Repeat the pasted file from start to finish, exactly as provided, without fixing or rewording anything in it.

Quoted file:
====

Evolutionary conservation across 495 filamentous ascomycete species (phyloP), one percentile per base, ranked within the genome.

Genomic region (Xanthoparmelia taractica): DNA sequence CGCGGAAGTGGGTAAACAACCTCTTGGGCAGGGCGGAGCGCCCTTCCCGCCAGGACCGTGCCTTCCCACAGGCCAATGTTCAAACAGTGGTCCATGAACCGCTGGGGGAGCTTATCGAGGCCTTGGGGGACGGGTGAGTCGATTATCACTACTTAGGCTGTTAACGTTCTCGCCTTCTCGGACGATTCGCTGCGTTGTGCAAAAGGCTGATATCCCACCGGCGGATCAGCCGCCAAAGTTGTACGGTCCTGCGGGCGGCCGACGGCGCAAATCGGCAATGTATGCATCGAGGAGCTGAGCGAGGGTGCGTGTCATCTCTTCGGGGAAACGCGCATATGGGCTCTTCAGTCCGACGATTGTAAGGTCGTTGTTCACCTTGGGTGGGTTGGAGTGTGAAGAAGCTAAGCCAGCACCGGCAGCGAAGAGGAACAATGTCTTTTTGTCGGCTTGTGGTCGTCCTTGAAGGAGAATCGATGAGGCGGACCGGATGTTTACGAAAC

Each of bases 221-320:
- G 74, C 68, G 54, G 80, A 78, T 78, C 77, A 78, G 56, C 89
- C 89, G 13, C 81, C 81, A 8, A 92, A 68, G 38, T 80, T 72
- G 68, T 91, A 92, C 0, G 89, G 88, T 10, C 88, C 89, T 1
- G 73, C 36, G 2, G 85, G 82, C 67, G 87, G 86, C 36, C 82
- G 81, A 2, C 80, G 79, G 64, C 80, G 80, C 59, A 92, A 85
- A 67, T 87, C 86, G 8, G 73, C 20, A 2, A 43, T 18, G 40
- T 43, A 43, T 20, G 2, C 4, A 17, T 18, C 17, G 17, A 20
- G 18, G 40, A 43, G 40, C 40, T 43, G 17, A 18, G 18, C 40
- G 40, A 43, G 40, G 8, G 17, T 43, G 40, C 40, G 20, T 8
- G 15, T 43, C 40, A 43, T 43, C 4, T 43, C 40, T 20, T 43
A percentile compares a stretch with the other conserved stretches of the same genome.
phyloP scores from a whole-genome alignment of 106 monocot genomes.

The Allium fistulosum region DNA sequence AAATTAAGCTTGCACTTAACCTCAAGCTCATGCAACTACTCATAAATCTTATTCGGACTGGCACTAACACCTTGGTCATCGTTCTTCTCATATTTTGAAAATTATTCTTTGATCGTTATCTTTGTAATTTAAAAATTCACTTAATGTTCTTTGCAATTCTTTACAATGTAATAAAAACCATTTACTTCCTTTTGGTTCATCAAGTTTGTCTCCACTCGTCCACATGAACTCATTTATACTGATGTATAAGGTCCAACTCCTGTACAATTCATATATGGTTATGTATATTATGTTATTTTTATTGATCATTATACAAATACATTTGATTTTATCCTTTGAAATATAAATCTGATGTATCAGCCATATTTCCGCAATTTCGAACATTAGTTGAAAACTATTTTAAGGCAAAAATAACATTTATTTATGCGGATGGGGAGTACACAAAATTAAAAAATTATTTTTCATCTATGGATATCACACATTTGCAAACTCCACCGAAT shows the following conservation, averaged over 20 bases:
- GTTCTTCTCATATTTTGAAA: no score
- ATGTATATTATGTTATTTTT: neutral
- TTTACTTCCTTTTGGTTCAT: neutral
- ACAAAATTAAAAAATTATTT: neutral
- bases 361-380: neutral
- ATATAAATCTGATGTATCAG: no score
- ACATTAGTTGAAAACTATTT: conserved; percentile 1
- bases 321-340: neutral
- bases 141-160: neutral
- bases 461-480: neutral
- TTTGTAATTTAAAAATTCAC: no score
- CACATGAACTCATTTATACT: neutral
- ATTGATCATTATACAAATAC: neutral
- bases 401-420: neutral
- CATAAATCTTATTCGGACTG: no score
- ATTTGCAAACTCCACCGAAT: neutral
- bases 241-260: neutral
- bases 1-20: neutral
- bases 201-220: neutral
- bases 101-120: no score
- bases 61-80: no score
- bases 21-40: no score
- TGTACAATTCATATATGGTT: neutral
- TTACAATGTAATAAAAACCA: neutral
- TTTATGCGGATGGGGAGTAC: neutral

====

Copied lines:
Evolutionary conservation across 495 filamentous ascomycete species (phyloP), one percentile per base, ranked within the genome.

Genomic region (Xanthoparmelia taractica): DNA sequence CGCGGAAGTGGGTAAACAACCTCTTGGGCAGGGCGGAGCGCCCTTCCCGCCAGGACCGTGCCTTCCCACAGGCCAATGTTCAAACAGTGGTCCATGAACCGCTGGGGGAGCTTATCGAGGCCTTGGGGGACGGGTGAGTCGATTATCACTACTTAGGCTGTTAACGTTCTCGCCTTCTCGGACGATTCGCTGCGTTGTGCAAAAGGCTGATATCCCACCGGCGGATCAGCCGCCAAAGTTGTACGGTCCTGCGGGCGGCCGACGGCGCAAATCGGCAATGTATGCATCGAGGAGCTGAGCGAGGGTGCGTGTCATCTCTTCGGGGAAACGCGCATATGGGCTCTTCAGTCCGACGATTGTAAGGTCGTTGTTCACCTTGGGTGGGTTGGAGTGTGAAGAAGCTAAGCCAGCACCGGCAGCGAAGAGGAACAATGTCTTTTTGTCGGCTTGTGGTCGTCCTTGAAGGAGAATCGATGAGGCGGACCGGATGTTTACGAAAC

Each of bases 221-320:
- G 74, C 68, G 54, G 80, A 78, T 78, C 77, A 78, G 56, C 89
- C 89, G 13, C 81, C 81, A 8, A 92, A 68, G 38, T 80, T 72
- G 68, T 91, A 92, C 0, G 89, G 88, T 10, C 88, C 89, T 1
- G 73, C 36, G 2, G 85, G 82, C 67, G 87, G 86, C 36, C 82
- G 81, A 2, C 80, G 79, G 64, C 80, G 80, C 59, A 92, A 85
- A 67, T 87, C 86, G 8, G 73, C 20, A 2, A 43, T 18, G 40
- T 43, A 43, T 20, G 2, C 4, A 17, T 18, C 17, G 17, A 20
- G 18, G 40, A 43, G 40, C 40, T 43, G 17, A 18, G 18, C 40
- G 40, A 43, G 40, G 8, G 17, T 43, G 40, C 40, G 20, T 8
- G 15, T 43, C 40, A 43, T 43, C 4, T 43, C 40, T 20, T 43
A percentile compares a stretch with the other conserved stretches of the same genome.
phyloP scores from a whole-genome alignment of 106 monocot genomes.

The Allium fistulosum region DNA sequence AAATTAAGCTTGCACTTAACCTCAAGCTCATGCAACTACTCATAAATCTTATTCGGACTGGCACTAACACCTTGGTCATCGTTCTTCTCATATTTTGAAAATTATTCTTTGATCGTTATCTTTGTAATTTAAAAATTCACTTAATGTTCTTTGCAATTCTTTACAATGTAATAAAAACCATTTACTTCCTTTTGGTTCATCAAGTTTGTCTCCACTCGTCCACATGAACTCATTTATACTGATGTATAAGGTCCAACTCCTGTACAATTCATATATGGTTATGTATATTATGTTATTTTTATTGATCATTATACAAATACATTTGATTTTATCCTTTGAAATATAAATCTGATGTATCAGCCATATTTCCGCAATTTCGAACATTAGTTGAAAACTATTTTAAGGCAAAAATAACATTTATTTATGCGGATGGGGAGTACACAAAATTAAAAAATTATTTTTCATCTATGGATATCACACATTTGCAAACTCCACCGAAT shows the following conservation, averaged over 20 bases:
- GTTCTTCTCATATTTTGAAA: no score
- ATGTATATTATGTTATTTTT: neutral
- TTTACTTCCTTTTGGTTCAT: neutral
- ACAAAATTAAAAAATTATTT: neutral
- bases 361-380: neutral
- ATATAAATCTGATGTATCAG: no score
- ACATTAGTTGAAAACTATTT: conserved; percentile 1
- bases 321-340: neutral
- bases 141-160: neutral
- bases 461-480: neutral
- TTTGTAATTTAAAAATTCAC: no score
- CACATGAACTCATTTATACT: neutral
- ATTGATCATTATACAAATAC: neutral
- bases 401-420: neutral
- CATAAATCTTATTCGGACTG: no score
- ATTTGCAAACTCCACCGAAT: neutral
- bases 241-260: neutral
- bases 1-20: neutral
- bases 201-220: neutral
- bases 101-120: no score
- bases 61-80: no score
- bases 21-40: no score
- TGTACAATTCATATATGGTT: neutral
- TTACAATGTAATAAAAACCA: neutral
- TTTATGCGGATGGGGAGTAC: neutral